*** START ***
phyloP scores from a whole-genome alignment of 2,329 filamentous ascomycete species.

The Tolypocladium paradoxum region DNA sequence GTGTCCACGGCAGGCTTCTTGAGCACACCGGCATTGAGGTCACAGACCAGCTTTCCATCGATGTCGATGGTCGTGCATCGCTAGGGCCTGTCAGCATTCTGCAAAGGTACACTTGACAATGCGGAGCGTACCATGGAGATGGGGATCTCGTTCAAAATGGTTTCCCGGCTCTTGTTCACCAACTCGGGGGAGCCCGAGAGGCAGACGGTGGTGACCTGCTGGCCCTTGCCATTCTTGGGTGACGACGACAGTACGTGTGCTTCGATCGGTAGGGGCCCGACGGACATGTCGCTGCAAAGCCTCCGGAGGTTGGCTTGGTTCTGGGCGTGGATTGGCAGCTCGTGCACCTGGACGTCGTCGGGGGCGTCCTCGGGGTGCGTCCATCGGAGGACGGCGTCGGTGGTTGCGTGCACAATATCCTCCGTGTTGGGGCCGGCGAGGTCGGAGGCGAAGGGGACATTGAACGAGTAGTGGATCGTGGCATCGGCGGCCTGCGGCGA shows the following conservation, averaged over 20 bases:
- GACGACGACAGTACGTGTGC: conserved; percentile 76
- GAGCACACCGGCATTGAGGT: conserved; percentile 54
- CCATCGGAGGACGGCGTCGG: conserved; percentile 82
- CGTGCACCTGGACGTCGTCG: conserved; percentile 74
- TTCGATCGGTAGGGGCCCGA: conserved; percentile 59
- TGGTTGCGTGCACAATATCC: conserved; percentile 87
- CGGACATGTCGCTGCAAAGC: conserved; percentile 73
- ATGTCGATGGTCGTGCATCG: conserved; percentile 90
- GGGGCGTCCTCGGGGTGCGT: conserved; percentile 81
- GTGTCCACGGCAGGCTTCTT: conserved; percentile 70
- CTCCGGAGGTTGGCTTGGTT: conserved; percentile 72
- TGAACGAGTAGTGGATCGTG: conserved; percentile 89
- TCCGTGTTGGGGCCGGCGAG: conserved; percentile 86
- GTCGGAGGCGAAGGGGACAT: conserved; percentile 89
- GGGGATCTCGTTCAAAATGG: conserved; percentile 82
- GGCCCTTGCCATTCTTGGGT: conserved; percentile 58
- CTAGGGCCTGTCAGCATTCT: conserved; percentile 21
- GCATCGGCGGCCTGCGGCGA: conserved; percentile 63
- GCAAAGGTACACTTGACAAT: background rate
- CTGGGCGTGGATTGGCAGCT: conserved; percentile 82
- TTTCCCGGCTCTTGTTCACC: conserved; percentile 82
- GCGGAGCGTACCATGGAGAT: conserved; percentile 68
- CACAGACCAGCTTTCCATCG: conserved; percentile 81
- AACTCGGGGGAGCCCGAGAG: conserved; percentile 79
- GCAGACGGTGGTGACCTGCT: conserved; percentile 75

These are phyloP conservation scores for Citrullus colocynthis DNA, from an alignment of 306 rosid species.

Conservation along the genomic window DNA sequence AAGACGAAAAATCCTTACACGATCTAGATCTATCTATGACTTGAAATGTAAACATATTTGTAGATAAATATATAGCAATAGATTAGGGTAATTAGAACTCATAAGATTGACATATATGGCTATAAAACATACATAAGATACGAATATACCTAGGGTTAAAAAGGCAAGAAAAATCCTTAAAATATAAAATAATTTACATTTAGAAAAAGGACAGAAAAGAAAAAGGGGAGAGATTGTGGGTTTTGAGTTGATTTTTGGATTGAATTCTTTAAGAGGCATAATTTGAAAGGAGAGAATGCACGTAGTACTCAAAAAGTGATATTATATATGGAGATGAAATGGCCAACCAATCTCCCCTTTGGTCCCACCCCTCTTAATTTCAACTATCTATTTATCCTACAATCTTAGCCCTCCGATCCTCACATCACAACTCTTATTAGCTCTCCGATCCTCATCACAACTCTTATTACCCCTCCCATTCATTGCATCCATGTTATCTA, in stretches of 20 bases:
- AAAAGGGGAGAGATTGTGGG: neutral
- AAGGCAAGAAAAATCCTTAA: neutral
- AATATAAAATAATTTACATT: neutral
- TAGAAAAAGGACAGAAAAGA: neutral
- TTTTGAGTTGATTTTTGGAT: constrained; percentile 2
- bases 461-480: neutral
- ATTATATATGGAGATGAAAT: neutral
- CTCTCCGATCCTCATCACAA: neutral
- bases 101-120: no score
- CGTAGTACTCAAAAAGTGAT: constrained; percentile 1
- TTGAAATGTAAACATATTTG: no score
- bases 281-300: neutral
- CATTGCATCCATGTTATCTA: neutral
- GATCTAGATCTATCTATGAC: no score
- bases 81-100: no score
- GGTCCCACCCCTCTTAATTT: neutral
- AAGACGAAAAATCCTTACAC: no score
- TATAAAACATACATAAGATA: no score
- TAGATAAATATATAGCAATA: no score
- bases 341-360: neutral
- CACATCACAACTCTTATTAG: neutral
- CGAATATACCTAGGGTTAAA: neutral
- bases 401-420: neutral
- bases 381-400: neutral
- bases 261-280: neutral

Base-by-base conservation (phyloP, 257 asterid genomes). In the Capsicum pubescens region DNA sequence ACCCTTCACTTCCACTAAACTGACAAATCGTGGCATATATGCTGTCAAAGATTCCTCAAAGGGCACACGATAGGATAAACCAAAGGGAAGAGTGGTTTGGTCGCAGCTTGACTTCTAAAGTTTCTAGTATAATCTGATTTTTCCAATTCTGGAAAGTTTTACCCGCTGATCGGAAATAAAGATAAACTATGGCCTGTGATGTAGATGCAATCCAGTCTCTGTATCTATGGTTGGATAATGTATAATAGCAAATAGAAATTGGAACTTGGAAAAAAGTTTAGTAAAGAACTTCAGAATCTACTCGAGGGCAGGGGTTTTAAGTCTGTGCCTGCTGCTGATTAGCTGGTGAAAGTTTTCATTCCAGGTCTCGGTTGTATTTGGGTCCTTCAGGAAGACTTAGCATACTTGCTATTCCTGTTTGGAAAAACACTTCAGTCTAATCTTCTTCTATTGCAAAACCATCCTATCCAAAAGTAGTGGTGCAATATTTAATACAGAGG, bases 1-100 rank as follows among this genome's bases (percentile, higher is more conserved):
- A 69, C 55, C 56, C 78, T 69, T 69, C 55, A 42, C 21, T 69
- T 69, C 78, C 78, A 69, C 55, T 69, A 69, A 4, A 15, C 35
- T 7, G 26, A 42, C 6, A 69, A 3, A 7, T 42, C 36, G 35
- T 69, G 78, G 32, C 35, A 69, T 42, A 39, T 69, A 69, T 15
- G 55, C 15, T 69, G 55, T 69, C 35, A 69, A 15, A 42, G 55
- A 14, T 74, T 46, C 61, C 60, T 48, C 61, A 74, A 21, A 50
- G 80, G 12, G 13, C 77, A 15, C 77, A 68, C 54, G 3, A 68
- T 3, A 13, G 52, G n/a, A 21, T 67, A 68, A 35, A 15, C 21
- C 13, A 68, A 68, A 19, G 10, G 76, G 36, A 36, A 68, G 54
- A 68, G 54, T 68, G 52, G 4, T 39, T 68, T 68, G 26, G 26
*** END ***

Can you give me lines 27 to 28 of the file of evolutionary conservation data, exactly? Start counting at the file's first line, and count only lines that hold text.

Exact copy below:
- GCAGACGGTGGTGACCTGCT: conserved; percentile 75

These are phyloP conservation scores for Citrullus colocynthis DNA, from an alignment of 306 rosid species.